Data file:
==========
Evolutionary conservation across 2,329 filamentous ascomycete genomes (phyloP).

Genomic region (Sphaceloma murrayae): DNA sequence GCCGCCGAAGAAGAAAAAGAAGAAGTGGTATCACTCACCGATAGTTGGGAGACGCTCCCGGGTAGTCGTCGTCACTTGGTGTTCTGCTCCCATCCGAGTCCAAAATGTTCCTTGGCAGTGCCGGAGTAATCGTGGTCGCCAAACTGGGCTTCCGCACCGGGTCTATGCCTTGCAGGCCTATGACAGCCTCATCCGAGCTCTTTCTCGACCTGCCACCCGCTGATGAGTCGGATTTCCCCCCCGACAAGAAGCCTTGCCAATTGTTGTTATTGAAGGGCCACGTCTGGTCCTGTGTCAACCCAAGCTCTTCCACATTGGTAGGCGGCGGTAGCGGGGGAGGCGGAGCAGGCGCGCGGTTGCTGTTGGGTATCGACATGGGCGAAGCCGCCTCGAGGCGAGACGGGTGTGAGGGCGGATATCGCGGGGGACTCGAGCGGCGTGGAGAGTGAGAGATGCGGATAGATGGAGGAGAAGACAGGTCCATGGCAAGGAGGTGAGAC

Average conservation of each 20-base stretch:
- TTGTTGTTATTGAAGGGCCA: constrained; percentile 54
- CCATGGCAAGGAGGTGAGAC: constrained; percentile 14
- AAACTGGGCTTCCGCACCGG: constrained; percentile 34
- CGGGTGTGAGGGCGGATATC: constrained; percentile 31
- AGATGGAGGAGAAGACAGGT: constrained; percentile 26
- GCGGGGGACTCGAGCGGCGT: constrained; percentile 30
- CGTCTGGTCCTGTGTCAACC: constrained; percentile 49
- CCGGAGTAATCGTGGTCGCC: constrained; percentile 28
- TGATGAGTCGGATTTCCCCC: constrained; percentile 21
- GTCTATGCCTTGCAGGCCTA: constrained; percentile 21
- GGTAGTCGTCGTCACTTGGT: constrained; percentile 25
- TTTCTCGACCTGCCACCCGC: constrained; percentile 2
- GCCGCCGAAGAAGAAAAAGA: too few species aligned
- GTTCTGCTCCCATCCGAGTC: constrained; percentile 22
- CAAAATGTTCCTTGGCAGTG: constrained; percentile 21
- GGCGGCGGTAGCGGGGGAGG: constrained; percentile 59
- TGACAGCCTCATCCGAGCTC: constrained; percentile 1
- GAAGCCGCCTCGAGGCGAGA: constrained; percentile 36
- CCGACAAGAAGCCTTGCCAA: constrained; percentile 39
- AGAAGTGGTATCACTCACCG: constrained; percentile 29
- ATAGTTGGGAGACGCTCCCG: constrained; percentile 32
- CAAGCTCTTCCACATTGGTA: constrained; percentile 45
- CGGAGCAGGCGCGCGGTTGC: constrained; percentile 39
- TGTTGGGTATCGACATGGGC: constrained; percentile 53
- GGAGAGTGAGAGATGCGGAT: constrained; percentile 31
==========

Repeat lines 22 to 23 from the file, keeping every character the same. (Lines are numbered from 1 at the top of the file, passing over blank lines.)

- CCGACAAGAAGCCTTGCCAA: constrained; percentile 39
- AGAAGTGGTATCACTCACCG: constrained; percentile 29